Some farmers have agreements with mediators and with the ports, so when they harvest they send the grain abroad, or, if they have storage, they can save it, waiting for a better price.

In general, though, we sell to the local market because we don’t have high volume.

Since we deal with pigs and cows, we’ve suffered losses, because the price of meat fell. The price we purchased grains at was higher last year than the cost of raising cattle.

Everything now depends on how the harvest will finish this year, and how our state will help the agricultural sector, because if we are left aside, there won’t be anything good. We’ll leave our farm and that’s all. We’ll have to let it go to weed.

Renewal and recovery

Man with horse
Sergij Koziura on his farm in Ukraine.

In Kherson, Melitopol, those regions, where the buildings are destroyed, it might take up to 10 years there to renew the agriculture industry. I don’t know the scale of destruction in those regions where it was the strongest shelling, but my guess is that we’ll need up to 10 years for the grain industry to recover, and for the farms producing milk, it might take 20 years there.

Luckily, I’m in the heart of Ukraine, and we don’t have any strategic targets here.

The planes patrol we used to count up to 15-18 a day, flying above the village. But we didn’t have any explosions or anything like that.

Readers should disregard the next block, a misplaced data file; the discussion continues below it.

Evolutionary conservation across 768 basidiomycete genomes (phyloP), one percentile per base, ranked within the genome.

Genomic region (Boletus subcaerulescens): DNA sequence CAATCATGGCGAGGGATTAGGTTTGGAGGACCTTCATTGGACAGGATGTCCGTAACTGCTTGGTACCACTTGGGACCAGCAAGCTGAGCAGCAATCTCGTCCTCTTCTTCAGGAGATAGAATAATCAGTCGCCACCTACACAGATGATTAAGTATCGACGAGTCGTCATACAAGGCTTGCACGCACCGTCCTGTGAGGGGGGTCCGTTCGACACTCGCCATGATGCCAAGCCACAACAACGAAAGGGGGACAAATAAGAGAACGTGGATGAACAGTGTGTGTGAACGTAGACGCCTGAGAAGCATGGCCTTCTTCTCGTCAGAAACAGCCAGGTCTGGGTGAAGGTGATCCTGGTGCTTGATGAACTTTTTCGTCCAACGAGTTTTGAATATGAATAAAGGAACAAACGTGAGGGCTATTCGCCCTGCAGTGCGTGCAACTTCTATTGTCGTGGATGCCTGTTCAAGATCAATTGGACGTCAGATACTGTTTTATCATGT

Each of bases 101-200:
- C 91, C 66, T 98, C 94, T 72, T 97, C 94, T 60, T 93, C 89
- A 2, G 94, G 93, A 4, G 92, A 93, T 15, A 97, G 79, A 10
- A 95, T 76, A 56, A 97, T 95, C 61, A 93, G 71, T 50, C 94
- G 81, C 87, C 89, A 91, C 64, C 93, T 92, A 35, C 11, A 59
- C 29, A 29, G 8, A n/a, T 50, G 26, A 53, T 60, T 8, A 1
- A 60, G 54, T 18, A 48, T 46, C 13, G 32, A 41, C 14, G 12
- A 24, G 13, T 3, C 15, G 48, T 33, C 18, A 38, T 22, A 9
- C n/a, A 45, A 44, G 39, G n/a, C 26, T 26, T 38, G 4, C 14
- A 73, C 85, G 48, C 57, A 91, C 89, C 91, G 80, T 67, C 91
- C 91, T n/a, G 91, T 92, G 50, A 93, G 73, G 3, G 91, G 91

Once there was the missile attack on the Cherkasy dam about 12 miles from us, but here it’s mostly quiet, thank God.

We’re still farming in the old buildings left after collective farm. Even before the war, these buildings were on the verge of destruction, and to build new ones we would need big investments. But taking out loans is risky. Me and my father, we’re against it, because, in our country at the moment, it is like selling your life. It’s very dangerous, because big loans…if there isn’t a good harvest or there isn’t a good price — that’s the end, collapse.

The next year, they’ll come and take everything cows and buildings, and lands, everything.

Long hours in a hard year

Right now, my father works 20 hours a day at the farm.

Usually, I only help in the summer. In the spring, I would go to Finland, work there and then come back in the autumn for the harvest to gather the fodder the feed for the animals.

This year, though, I’ve been helping my father all year.

And now that the war has started, we have some fodder for the cattle, but still there’s no benefit from it, no money.

Right now, though, we don’t think of the prices. We don’t care about them.

We just have to keep working, even when we’re losing money, because many of my friends are at the front. We send them meat. We still do our best.

The world market

The conflict in Ukraine impacts humanitarian situations around the world, among these the already fragile context of Northwest Syria, pictured here. Photo by Tarek Satea.

Our agricultural industry affects the world market. It’s on TV now, a news feature. A few grain tankers start transporting, and it’s like “Hooray, Ukraine started transporting!”

If Ukraine delays delivering grain, it will be a great trouble for all the world, because the millions of tons of grain, Ukrainian grain, that feeds the world.

I mean, as hard it could be, we would keep going, trying, working. We are a nation that can keep working and fighting.

Ukrainians will work and fight until the last breath.


For more on the Ukraine crisis and CARE’s response, please visit our crisis response page here.